Where I park at our apartments is on quite a steep-incline as is so I didn't really need to jack up the car.

One thing I noticed is that the bleed valve by the water pump sprays coolant intermittently: and having nothing to do w/the T-Stat opening/shutting - I kept testing the pre/post temps w/an IR thermometer at the coolant housing and it took about 10-15min. before it got up to the upper 180's - but until then, for about 5-20 seconds each, the bleed valve by the water pump started spewing coolant. How can that be if the T-stat is shut. There was NO pressure in the hose to the T-Stat...I don't believe it was erroneously-opening/shutting.

Anyways, once the T-stat obviously opened and the coolant spewed, I rescrewed the valves as soon as the T-stat shut. I'll let everyone know if the temps spike again.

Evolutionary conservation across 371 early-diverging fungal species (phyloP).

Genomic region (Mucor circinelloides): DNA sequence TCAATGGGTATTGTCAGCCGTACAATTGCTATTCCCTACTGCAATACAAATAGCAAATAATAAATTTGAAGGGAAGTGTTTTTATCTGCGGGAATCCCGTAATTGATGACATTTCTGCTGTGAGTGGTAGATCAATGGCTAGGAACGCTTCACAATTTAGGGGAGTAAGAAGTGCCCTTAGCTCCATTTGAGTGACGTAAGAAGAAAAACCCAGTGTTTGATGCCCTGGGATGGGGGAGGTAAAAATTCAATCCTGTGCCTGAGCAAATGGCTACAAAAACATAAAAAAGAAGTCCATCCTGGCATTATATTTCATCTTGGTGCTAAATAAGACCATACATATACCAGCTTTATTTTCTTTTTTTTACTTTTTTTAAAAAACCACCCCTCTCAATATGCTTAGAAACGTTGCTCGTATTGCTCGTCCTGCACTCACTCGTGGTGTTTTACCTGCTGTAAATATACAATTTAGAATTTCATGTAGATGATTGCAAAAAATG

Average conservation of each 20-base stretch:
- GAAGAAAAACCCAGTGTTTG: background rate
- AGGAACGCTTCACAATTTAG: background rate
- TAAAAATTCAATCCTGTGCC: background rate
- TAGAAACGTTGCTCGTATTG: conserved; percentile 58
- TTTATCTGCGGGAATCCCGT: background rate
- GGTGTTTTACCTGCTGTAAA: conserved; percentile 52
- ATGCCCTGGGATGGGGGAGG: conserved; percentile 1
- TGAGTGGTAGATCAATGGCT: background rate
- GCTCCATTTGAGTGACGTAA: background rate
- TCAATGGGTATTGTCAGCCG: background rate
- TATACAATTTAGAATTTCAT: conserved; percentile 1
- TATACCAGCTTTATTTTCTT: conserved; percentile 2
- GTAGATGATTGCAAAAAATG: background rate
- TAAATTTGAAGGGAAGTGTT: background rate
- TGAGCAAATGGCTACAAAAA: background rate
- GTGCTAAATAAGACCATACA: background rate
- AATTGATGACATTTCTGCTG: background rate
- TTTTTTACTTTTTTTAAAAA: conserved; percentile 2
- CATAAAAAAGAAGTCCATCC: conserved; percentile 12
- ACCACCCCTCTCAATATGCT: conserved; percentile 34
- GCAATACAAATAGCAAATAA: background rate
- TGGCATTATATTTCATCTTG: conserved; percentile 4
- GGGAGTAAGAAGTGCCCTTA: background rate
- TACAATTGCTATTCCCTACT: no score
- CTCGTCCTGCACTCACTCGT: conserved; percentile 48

Does the T-stat valve (is it truly a valve, looks like a normal bolt to me) need ot be completely-removed? It was so far out I didn't dare unscrew it anymore: SOME coolant dribbled out: should it be spewing as much as the water pump valve did?

richtazz
09-30-2005, 03:46 PM
The t-stat valve should spew more than the water pump one. IF it is just trickling, your t-stat may not be opening all the way.

bhame
10-24-2005, 03:29 PM
Urgent question: should coolant always be sitting idle by the T-Stat? i.e. - should I be able to open that 'valve', squeeze the hose and coolant pour out?

I just had my T-Stat replaced, my problems are worse than ever, and there is NO coolant in the hose from Rad to T-Stat until engine goes >185F (or so), and even then the coolant comes through intermittently: spitting out the brass bolt pre-T-Stat.

Is my mechanic screwing me over? I've spent a huge amount of money in this.

bhame
10-28-2005, 09:39 AM
The t-stat valve should spew more than the water pump one. IF it is just trickling, your t-stat may not be opening all the way.

I've had two non-mechanics tell me the typical way a cooling system works is that a water pump pulls cooled coolant from radiator, through engine, out thermostat and back into radiator.

If this is true, then I don't see why the T-Stat's bleed valve should spew more coolant than the water pump's bleed valve...wouldn't it be the exact opposite?